“Support for the SNP is down by a couple of points but that's it. Equally, Labour support is down by a point. All of this is frankly potentially within the norms of sampling error. All the polling is that Labour support in the wake of the Murrell arrest is pretty much flatlining.”

Nevertheless, Professor Curtice said Labour had been “incredibly lucky" thanks to Partygate, Liz Truss's brief tenure in No 10 and the bitter SNP leadership contest. 

“In other words, the Labour Party north of the border is profiting from a sequence of mistakes by their opponents," he said,

“By sitting still and not messing up and at least having both a UK wide and a Scottish leader who people at least regard as being respectable if not necessarily something they have a great deal of enthusiasm about, the apples have been falling into Labour's lap, frankly on both sides of the border.”

The poll also asked voters to what extent they thought favourably or unfavourably towards Scottish political leaders.

Mr Yousaf was on - 12, while Scottish Tory leader Douglas Ross was on -20. Green co-convenors Patrick Harvie and Lorna Slater were both on -16, while Alex Cole-Hamilton was on -7. Only Labour’s Anas Sarwar scored a positive rating, on +5.

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In response to the survey results, Geoff Aberdein, former chief of staff to first minister Alex Salmond, and a Managing Partner at True North, and the co-host of the Holyrood Sources podcast, said: “This is a bad poll for the SNP. 

“It's not as bad as it could have been, but the trend is against them. And when you're matching poll on poll from the same polling company, it doesn't make great reading. It's only going one way. So that is problematic.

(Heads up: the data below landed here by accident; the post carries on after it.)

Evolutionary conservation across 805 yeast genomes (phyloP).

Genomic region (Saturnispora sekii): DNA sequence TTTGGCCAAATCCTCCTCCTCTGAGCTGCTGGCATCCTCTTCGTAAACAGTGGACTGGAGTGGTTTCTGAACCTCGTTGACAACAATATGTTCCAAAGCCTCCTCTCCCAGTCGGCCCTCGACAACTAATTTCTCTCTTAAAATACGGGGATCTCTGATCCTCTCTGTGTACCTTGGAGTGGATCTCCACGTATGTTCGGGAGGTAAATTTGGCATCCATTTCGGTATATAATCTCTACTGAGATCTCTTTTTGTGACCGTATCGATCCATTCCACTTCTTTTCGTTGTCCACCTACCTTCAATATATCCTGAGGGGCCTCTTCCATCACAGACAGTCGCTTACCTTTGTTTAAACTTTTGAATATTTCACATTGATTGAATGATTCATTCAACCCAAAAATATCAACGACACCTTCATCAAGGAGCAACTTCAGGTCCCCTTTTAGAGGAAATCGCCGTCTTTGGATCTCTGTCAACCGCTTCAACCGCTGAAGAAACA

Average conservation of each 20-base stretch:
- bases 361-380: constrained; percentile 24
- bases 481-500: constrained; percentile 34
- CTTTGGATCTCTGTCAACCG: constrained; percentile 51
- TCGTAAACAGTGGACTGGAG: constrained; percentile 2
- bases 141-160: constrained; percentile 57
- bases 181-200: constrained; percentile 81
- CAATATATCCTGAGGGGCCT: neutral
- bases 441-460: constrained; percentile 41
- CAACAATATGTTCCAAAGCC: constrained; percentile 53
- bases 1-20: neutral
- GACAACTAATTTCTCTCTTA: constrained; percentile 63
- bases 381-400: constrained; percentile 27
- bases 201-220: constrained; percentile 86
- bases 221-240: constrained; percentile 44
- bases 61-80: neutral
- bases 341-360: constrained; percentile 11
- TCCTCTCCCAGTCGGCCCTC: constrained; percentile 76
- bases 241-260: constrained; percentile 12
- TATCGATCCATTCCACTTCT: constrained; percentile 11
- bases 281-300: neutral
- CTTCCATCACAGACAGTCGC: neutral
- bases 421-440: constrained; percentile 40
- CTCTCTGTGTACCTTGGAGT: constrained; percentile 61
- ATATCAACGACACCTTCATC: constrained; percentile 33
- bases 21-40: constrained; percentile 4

“Also for the SNP, if we delve into the figures and the tables, almost a third of SNP supporters are particularly sceptical about the Green arrangement and the coalition. 

“Humza Yousaf needs to show a bit of teeth and a bit of determination and robustness in the face of the Greens and that perception about how influential the Greens are.

“ I do think Labour will be looking at this going: ‘Yep, we'll take that, it's our strong second, we're ready to pounce,’ but privately: ‘Hmm, after what we've seen in England, why are we not seeing us advance a little bit more?’ 

“Alex Salmond will be quite pleased with 3%. But of course, making sure that materialises on election day three years from now is a different matter. But I think that would give them maybe one or two seats.”

The Herald:

Alba party chair, Tasmina Ahmed-Sheikh said the poll was the third in a month to show the party on course to win seats at the next Holyrood election. She said it would give the party - due to hold their conference in Inverness on Saturday - a "real spring in our step."

The former MP said: "The survey places us at 3% across the country but at a breakthrough 6% in the Yes city of Glasgow where independence support is now measured at almost 60%.

"That is a great boost in the wake of the mighty All Under One Banner rally at Glasgow Green last Saturday."

She added: "The Survation poll shows yet again that while the SNP may be in trouble, support for independence is strong and rising.

"The ALBA party calls for the independence movement to take leadership of the campaign, independent from any political party, and for the independence parties to unite under one banner at next year’s Westminster elections are gathering strength and will get a full airing at our conference in the Highland capital.”